Taking time off work for my numerous hospital appointments. That was one of the biggest struggles for me…and I’ll bet a for whole lot of other women out there, TTC women in particular, especially those who have opted for the assisted reproduction route.
Even before I opted to go assisted, I had a period when I was shopping around for a good, affordable hospital, as I thought my regular Gynaecologist had gotten too expensive for me. In the beginning, I tried to limit these`1 searches to the weekends, but considering I wanted more than a chat with a hospital receptionist, nurse, or (very) junior doctor on duty, I realized that the Specialists that I wanted to see where hardly ever available on weekends. So I had to get creative. My office at the time was located in Victoria Island, so for the hospitals nearby, I scheduled such appointments for my lunch break and, give or take a few minutes, I was able to get away with this, with nary an eyebrow raised. For the hospitals that were far away, I found myself coming up with excuses to either resume late, or close early, to enable me stop by on my way to/from work.
This was all fine and good when I was just checking out the hospitals, but when I started all the investigative treatment proper…hmm, it got tricky. I opted for a hospital in Onikan, which I chose primarily because it was covered by my health insurance. The day I was scheduled for their investigative tests (hormone profiling, uterus scan, etc.), I was scheduled for 9am in the morning and, in my mind, I thought I would be there for 2 hours, tops. So I called in with an excuse. But oh boy! By noon, I was still there, waiting to even start! Long story short, I didn’t leave the place till past 4pm, meaning I had to make up a story for being absent from work that day. And that wasn’t all. I was scheduled for a hysetroscopy a few days later (a procedure in which a small tube is inserted into your vagina, to examine your cervix and inside of your uterus), meaning yet another day off. And this was just investigative oh…we hadn’t even started the treatment proper.
In the end, I wasn’t happy with the general service in that clinic and, cost savings or not, decided to return to my original Gynaecologist. Great..except it meant I would have to repeat these tests again! I was able to get my scans and blood work done on a Saturday…but alas, I was scheduled for yet another hysteroscopy (fun times, right?!), which was to be combined with a laparoscopy (a surgical procedure surgery in which a thin tube is inserted through an incision in the belly, to look at the abdominal female reproductive organs), and as it was to be performed by my doctor himself, who isn’t available on weekends (except for emergencies), I was scheduled to have the procedures on a Tuesday. In this case, I had to take not only that day off, but the day after, for ‘recovery’. And lest I forget, as this hospital is in Lekki Phase 1, it made making a ‘quick dash’ for hospital appointments so much trickier! At first, I tried scheduling my appointments first thing in the morning (8 am). This didn’t work as my doctor hardly every got there for 8! Lunch break appointments also didn’t work, as by the time I would get there for 1pm, because consultations would have started late, the person going in to see the doctor could probably be the 11am person! In the end, I had to settle for evening appointments, wherein I would get there and get comfortable with a good magazine, pending whenever it was my turn. The downer was that I had to close early on such days, and in the investment banking world I was in at the time, it didn’t quite the stellar employee make, having to close at 4, 5pm, a few times a week. But alas, what could I do?!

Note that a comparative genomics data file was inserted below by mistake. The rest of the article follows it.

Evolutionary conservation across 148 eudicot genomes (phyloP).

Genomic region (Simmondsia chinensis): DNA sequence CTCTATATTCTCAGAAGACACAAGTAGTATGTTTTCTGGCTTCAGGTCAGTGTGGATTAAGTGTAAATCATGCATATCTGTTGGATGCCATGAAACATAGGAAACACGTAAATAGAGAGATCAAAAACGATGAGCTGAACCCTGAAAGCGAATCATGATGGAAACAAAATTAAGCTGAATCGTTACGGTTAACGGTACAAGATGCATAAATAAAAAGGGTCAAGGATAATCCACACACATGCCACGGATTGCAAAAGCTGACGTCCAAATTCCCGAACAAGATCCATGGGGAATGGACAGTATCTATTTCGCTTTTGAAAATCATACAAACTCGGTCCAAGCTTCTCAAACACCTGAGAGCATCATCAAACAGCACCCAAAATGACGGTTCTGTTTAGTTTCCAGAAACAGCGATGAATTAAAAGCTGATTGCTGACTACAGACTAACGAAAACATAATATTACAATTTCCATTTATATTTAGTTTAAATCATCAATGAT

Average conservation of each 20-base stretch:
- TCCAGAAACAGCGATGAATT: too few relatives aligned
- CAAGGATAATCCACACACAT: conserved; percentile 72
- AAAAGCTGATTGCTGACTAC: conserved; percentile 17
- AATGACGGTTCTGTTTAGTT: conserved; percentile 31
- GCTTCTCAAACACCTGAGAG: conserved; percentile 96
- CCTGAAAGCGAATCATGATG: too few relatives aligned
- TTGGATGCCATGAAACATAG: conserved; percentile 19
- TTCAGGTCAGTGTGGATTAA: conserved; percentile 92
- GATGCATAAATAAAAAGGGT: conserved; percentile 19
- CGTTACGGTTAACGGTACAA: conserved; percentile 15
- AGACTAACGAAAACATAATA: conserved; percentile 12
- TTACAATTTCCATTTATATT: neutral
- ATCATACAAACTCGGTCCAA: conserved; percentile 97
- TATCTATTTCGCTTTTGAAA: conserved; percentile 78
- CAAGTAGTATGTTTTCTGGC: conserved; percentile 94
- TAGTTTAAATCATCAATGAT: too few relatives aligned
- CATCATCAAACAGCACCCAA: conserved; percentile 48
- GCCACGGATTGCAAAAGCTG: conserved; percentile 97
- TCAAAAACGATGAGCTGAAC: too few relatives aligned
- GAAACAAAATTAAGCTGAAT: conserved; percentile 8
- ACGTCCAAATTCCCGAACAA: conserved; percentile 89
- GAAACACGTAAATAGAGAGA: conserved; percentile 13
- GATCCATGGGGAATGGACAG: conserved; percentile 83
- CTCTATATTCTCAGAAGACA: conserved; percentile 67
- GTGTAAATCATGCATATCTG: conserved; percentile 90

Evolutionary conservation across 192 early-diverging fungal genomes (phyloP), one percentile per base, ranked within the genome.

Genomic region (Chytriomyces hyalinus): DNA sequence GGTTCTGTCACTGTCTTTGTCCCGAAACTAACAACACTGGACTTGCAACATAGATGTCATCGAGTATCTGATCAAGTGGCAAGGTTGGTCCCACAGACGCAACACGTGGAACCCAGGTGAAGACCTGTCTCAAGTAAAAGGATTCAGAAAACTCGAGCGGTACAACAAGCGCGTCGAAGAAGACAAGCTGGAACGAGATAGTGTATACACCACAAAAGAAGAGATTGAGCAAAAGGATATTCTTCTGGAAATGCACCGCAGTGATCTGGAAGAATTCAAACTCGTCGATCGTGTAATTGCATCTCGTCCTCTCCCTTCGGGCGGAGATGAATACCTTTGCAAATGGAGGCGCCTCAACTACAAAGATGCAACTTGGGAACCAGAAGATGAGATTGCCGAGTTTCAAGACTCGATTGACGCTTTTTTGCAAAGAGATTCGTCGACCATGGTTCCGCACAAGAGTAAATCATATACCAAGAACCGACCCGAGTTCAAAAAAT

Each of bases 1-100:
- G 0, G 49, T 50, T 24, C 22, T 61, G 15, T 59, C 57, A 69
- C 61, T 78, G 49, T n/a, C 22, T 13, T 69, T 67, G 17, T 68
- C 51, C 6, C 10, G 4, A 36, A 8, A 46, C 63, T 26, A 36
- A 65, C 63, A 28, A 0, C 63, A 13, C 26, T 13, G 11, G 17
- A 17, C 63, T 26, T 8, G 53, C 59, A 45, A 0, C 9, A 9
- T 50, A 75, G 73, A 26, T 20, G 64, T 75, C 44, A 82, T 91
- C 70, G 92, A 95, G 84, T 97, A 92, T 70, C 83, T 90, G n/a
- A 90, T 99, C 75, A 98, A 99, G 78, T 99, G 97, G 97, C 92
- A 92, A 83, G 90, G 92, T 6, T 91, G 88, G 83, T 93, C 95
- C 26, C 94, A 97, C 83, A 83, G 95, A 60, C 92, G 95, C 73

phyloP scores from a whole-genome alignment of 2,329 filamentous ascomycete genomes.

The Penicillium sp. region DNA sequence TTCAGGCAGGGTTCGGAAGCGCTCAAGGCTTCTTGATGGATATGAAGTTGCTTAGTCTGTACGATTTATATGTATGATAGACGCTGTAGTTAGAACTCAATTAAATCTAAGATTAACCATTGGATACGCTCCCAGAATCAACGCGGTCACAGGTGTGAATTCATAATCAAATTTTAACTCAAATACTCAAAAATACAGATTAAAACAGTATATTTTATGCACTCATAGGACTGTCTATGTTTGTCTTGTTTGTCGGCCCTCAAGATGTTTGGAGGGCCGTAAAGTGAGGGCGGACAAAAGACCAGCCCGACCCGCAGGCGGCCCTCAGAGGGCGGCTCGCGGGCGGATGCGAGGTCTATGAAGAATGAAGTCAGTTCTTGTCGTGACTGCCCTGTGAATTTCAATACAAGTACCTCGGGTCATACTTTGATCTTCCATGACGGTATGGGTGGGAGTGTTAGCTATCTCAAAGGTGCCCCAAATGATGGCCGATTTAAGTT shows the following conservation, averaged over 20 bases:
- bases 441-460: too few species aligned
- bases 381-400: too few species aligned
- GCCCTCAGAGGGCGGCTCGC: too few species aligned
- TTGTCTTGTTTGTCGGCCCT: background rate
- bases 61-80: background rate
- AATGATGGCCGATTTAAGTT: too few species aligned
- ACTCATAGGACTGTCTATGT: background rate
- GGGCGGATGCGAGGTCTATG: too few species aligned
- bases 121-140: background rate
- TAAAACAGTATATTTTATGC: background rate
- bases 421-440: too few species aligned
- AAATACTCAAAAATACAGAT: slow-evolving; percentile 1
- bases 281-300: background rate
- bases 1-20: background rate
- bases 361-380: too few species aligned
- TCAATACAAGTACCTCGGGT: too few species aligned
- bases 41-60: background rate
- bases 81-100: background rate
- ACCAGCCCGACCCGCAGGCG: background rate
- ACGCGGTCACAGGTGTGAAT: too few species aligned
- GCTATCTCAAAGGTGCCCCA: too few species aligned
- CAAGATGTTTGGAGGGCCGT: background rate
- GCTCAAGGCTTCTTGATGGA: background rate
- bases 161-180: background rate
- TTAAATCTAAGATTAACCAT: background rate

And then IVF time came. For my first cycle, I was feeling like a penny pincher again, and found myself in an Ikoyi hospital that was offering the service for cheaper. Luckily, my injections were done at home, but I did have to make my way to the hospital a few times a week, for the necessary scans. Okay, let me paint a picture for you. The hospital is off Awolowo Road…and there were a few fuel scarcities in that period. Yep, you guessed it! Traffic galore! With the numerous fuel stations in that area, the roads were almost always on lockdown! My commute alone, to and fro, was at least 90 minutes. And that wasn’t even accounting for wait time in the hospital. It was a mess! I was absent from work for hours at a stretch. It was just ridiculous. By the time my egg retrieval and embryo transfer were approaching, I just took 2 weeks from my annual vacation jeje, as I had run out of stories for my continued absence from work.
That cycle didn’t work, and off I went back to my old doctor, in Lekki Phase 1. He insisted on me getting some of my shots in the hospital, but as they were nurse-administered, I planned my morning commute such that I would get to the hospital by 6.30am in the morning for my injections, and before 8am, I would be back at work, resuming like every other employee. I scheduled my scans for evenings, so my truancy was at a minimum, and when it was time for the egg retrieval and embryo transfer, like the last time, I took my annual leave.